Kevin C. Cox
In a whirlwind week, the Dallas Cowboys wound up with Monte Kiffin to replace fired defensive coordinator Rob Ryan. The move stunned many, but when you look at the bigger picture, there are some very logical reasons why he was hired, and why it happened so fast.
With the now official start of the Monte Kiffin era for the Dallas Cowboys, we can look forward eagerly to every lame joke about old people ever told. Just get used to it.
But, outside of a few regulars here (you know who you are), you don't come here for bad humor and insulting comments. Kiffin's hire raised a lot of eyebrows, leading people to wonder why he was hired, and what led to it happening so quickly.
Call me a hopeless Cowboys loyalist, but I am not buying the idea that this was some kind of whiskey-induced Jerry Jones impulsive decision. I think this is something that was in the works for some weeks, if not longer, and I think Jason Garrett was involved the entire way. He may have been pressured to be more receptive to having someone else call offensive plays, but I think he was getting pretty fed up with a level of confusion and turmoil that was clearly evident even to those of us watching on TV when the Dallas defense took the field. There were a couple of points that came out of the official announcement that reinforce my suspicions that this was something that Garrett was involved in all the way. First, from Garret's remarks:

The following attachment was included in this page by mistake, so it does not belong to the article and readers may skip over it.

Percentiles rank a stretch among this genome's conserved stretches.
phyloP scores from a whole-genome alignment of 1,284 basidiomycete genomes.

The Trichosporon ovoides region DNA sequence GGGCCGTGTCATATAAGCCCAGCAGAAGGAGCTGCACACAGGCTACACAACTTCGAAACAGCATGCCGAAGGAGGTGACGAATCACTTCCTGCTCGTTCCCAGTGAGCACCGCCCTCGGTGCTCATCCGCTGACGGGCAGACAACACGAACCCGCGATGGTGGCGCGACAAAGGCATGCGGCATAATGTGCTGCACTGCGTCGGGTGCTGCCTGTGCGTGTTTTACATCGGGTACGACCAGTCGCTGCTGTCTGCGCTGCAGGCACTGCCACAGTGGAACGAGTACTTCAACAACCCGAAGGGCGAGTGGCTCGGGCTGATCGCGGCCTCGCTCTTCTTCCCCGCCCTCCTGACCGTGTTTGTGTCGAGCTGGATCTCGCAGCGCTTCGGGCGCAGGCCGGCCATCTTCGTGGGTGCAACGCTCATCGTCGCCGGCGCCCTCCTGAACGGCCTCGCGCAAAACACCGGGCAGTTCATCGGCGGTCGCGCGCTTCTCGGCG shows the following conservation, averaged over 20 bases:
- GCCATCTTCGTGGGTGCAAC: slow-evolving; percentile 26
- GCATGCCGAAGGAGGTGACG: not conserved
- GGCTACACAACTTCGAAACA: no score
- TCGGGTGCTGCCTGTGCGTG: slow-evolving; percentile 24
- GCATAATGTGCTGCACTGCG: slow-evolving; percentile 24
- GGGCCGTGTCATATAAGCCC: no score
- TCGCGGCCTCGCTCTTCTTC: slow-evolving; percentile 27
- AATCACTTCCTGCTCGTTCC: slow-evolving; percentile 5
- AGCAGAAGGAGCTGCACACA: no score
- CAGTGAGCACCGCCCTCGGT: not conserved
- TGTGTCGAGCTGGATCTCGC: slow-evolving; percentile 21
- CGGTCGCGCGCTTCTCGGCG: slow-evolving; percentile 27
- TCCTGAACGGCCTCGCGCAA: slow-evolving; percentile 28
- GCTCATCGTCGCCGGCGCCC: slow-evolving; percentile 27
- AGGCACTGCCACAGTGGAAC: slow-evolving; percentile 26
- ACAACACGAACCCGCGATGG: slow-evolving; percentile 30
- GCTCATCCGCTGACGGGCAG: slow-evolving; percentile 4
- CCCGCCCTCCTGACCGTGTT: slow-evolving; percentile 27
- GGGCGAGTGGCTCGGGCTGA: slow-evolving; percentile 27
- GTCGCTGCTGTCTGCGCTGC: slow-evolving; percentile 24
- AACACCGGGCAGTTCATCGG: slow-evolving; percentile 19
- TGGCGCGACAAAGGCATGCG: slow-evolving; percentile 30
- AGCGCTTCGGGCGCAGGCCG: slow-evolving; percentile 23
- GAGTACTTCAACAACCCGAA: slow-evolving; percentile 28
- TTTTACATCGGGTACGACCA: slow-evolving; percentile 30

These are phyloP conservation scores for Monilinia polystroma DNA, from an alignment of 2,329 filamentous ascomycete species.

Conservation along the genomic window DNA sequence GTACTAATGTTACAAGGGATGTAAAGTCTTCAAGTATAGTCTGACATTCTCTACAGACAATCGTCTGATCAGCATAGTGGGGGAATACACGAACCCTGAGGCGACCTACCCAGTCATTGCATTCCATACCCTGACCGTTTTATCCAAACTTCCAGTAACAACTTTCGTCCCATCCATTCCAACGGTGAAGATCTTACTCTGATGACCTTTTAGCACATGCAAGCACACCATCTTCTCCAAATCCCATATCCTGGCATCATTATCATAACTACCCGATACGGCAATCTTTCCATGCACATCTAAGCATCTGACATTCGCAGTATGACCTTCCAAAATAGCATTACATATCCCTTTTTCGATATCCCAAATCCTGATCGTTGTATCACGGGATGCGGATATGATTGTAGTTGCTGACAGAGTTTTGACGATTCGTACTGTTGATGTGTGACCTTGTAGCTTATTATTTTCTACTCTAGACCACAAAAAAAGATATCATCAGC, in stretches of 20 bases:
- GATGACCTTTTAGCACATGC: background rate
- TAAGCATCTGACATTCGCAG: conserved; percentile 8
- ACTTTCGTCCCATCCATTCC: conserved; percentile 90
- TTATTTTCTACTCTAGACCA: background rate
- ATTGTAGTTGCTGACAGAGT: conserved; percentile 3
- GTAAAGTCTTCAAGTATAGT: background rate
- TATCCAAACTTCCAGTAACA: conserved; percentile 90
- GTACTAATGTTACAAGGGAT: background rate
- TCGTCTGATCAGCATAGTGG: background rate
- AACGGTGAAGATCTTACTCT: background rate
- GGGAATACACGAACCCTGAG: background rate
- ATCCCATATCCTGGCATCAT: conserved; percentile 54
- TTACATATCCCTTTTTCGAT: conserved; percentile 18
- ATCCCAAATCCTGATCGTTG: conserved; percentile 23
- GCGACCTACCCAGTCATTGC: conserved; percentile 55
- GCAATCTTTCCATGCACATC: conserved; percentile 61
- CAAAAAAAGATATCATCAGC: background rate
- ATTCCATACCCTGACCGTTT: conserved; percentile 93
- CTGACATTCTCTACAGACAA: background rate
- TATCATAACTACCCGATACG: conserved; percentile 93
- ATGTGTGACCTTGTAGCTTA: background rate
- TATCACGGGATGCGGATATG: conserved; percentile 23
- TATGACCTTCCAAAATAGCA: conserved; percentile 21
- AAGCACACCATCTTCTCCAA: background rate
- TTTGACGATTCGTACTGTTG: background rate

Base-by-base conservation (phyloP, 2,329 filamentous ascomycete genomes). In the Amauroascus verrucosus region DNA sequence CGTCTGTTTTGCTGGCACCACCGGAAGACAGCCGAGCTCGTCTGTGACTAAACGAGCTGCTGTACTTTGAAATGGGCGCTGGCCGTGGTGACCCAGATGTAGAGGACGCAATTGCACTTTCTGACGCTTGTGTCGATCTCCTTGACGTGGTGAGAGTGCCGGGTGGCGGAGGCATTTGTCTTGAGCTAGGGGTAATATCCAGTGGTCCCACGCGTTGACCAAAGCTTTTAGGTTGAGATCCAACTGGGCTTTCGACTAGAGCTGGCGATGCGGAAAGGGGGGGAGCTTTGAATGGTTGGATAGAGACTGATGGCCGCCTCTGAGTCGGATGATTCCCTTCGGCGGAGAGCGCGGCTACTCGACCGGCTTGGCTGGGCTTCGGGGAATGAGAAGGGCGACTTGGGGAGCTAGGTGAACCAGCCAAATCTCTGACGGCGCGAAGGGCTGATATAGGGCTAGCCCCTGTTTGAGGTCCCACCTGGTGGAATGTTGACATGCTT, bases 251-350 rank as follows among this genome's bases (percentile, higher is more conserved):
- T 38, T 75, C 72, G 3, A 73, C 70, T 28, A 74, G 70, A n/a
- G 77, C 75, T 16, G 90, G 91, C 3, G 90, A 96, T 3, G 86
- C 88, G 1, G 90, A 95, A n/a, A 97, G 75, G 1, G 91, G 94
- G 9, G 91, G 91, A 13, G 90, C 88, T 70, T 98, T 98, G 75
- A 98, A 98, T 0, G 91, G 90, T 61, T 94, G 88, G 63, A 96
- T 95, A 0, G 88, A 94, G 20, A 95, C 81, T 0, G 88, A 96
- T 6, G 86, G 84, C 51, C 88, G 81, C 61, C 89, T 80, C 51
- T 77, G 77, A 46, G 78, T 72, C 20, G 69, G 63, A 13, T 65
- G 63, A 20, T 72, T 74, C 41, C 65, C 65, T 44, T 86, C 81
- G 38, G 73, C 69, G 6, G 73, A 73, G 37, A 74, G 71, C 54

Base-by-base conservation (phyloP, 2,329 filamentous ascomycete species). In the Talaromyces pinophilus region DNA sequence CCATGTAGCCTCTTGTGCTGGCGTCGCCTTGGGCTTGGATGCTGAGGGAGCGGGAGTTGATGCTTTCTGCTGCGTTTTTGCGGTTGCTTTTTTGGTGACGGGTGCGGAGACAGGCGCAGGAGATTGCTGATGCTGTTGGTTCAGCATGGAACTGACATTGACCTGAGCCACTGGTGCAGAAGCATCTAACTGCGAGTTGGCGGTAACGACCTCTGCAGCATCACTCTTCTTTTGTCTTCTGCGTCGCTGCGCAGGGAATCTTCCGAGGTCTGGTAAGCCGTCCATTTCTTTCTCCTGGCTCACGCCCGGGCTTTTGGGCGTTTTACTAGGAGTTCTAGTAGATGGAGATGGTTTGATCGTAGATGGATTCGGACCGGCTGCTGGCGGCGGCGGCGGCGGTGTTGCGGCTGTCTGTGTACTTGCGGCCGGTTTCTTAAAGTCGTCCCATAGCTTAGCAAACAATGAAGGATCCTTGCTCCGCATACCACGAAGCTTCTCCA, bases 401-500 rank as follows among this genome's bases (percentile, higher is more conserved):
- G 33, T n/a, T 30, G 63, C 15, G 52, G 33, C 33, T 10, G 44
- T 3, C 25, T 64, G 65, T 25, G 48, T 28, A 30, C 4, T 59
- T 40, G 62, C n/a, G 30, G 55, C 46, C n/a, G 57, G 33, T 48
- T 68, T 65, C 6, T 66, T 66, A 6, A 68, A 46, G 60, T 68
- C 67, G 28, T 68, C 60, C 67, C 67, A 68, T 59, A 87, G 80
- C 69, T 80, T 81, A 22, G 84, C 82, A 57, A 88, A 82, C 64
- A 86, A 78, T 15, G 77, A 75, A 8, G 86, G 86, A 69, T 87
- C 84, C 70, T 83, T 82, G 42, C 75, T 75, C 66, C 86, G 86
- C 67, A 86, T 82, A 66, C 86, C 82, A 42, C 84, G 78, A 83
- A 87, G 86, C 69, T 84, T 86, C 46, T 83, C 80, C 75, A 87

"I know Monte from spending time together with him with the Tampa Bay Buccaneers and had a chance to see him coach up close on a day-to-day basis. His ability to teach everything - from the smallest fundamental details to the big picture of the overall defensive scheme - was always very impressive to me."
It certainly sounds like Garrett, in his typically understated-to-the-point-of-being-comatose way is claiming a little responsibility here. And Kiffin backed his play.
"I came away from the interview process with Jason with a feeling that Dallas is the right place to be. He has this team headed in the right direction. They're close, and I am confident that there are quality pieces in place for us to be able to get the job done."
Now, as some have mentioned on Twitter, this may be partly a PR move, but still, it is encouraging that there was a lot of mention about how things were going on a coach-to-coach level and nothing about Jerry Jones.
If you feel this was an unfair surprise to Rob Ryan, well, obviously, when the team still had a chance to make the playoffs, it would not have been a good time to tell Ryan "Say, you might want to keep a couple of good real estate agents on speed dial". But I think the owner, his son, and the head coach were making plans well in advance to move to the "different philosophy" that the team has embraced. It was interesting that there were some Tweets out there about the Cowboys corporate jet flying around the country a few weeks back. Several of the "real journalists" talked about how it was a head coach search. I wonder if Los Angeles was one of the stops? And I think that line about "teaching fundamentals" may be the most important point to understand in the whole situation.
In light of this, it was interesting to read this point from an article the National Football Post had up on January 4th. (Thanks to our resident master of worldwide cyber-omniscience, OCC, for pointing this out.)